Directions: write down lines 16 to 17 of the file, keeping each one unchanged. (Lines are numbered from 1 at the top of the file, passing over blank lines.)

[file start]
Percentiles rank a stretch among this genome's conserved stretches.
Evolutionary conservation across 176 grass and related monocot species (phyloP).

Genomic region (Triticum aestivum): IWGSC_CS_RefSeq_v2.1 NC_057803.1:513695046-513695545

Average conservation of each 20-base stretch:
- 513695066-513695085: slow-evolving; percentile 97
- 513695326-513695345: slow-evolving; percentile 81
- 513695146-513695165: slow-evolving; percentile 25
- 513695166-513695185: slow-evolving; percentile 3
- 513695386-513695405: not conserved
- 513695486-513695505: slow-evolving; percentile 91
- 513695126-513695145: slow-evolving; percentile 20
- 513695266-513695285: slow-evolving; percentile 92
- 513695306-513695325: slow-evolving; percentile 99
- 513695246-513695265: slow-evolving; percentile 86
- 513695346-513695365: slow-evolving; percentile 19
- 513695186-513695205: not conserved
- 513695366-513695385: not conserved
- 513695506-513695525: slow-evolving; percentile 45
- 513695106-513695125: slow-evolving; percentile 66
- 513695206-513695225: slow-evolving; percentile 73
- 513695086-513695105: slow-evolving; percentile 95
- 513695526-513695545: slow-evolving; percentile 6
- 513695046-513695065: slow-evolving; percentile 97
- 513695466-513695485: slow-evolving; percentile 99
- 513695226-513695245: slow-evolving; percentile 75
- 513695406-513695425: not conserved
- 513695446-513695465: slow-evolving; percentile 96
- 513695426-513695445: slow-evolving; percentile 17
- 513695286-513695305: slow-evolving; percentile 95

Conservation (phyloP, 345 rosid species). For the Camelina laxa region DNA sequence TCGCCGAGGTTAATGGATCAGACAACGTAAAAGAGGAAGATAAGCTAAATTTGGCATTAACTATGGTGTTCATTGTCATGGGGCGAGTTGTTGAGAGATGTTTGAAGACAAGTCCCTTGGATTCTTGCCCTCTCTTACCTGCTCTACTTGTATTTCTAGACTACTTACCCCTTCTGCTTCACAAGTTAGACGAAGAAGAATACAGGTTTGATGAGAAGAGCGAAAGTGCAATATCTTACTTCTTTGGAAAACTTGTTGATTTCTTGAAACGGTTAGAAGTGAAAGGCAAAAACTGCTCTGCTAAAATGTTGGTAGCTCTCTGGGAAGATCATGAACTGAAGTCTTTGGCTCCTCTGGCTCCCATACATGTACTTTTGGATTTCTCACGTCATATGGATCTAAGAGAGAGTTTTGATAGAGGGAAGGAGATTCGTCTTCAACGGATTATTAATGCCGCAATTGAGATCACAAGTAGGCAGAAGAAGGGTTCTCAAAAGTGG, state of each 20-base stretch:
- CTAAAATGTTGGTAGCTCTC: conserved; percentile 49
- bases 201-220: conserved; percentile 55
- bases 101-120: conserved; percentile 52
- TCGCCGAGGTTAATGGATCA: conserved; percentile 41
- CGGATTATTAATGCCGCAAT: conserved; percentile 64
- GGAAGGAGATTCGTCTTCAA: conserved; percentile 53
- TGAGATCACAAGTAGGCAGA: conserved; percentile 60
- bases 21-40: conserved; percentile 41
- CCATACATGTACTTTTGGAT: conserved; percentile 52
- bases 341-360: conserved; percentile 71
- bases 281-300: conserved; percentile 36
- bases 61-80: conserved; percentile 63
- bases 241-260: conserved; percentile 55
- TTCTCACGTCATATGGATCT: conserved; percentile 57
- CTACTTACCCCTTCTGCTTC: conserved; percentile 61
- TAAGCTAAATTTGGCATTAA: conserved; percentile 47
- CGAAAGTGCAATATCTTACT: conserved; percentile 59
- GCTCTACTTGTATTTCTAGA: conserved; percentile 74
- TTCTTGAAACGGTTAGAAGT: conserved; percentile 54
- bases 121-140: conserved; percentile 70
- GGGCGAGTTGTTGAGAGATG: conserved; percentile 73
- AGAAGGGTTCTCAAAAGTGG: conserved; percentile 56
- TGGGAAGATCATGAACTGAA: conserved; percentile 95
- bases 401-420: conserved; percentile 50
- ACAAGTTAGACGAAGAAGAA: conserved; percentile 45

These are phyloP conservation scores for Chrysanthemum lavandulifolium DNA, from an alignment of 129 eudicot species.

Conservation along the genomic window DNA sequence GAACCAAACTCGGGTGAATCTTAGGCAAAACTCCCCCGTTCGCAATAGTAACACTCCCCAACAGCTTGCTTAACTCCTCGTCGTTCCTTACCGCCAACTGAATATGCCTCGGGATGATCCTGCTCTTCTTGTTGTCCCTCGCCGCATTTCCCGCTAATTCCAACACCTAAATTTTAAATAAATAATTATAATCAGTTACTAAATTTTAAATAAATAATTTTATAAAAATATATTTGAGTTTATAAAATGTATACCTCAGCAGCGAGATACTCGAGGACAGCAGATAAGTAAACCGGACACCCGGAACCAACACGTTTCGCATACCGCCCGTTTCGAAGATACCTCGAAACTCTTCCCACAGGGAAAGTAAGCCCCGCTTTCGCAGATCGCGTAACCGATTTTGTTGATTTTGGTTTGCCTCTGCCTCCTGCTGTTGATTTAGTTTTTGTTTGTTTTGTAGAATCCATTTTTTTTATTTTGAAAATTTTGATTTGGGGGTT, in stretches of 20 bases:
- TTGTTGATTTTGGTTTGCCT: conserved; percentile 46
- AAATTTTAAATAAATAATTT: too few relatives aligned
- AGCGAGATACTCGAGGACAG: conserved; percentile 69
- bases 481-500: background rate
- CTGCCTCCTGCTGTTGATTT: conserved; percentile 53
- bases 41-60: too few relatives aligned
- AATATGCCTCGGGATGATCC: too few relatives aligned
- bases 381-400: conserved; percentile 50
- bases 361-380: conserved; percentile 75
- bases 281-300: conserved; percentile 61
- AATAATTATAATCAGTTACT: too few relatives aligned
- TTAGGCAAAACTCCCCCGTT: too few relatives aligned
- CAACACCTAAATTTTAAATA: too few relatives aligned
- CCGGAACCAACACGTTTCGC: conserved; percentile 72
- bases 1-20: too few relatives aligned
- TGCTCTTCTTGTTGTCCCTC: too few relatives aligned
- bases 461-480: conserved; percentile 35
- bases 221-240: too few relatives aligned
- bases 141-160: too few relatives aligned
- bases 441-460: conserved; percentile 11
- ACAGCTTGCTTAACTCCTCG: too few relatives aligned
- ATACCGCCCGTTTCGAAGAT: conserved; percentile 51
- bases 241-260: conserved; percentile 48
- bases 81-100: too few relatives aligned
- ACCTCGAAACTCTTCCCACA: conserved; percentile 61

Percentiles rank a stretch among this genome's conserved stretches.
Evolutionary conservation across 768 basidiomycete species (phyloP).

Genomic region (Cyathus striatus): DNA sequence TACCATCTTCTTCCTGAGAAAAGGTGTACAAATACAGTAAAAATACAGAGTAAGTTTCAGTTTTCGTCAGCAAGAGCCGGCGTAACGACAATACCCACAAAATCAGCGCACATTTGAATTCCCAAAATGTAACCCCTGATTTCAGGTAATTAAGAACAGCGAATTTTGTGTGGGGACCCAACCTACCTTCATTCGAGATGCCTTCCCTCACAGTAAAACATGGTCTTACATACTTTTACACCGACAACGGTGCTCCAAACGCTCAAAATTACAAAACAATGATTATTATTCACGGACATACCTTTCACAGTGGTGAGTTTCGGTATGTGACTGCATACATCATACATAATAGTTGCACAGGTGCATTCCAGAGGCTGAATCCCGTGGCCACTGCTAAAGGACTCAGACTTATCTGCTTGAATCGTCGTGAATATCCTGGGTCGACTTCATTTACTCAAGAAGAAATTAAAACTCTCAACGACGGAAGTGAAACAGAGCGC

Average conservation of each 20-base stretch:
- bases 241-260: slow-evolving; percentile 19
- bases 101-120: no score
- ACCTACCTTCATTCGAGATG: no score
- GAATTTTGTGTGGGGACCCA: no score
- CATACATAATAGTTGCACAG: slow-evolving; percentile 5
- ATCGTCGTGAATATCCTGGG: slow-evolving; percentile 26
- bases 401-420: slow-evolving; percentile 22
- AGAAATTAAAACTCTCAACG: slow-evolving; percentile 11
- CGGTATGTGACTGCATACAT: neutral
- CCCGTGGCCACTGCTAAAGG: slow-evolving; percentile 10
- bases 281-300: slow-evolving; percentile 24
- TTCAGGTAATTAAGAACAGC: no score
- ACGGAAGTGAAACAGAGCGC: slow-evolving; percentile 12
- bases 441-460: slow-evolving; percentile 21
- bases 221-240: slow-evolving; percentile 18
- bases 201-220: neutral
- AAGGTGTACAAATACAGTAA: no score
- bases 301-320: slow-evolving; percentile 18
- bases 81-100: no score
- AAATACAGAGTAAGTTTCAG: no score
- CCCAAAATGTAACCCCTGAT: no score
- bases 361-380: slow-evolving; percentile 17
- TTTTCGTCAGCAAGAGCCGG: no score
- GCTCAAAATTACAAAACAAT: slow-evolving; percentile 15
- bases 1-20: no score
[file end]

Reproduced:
- 513695186-513695205: not conserved
- 513695366-513695385: not conserved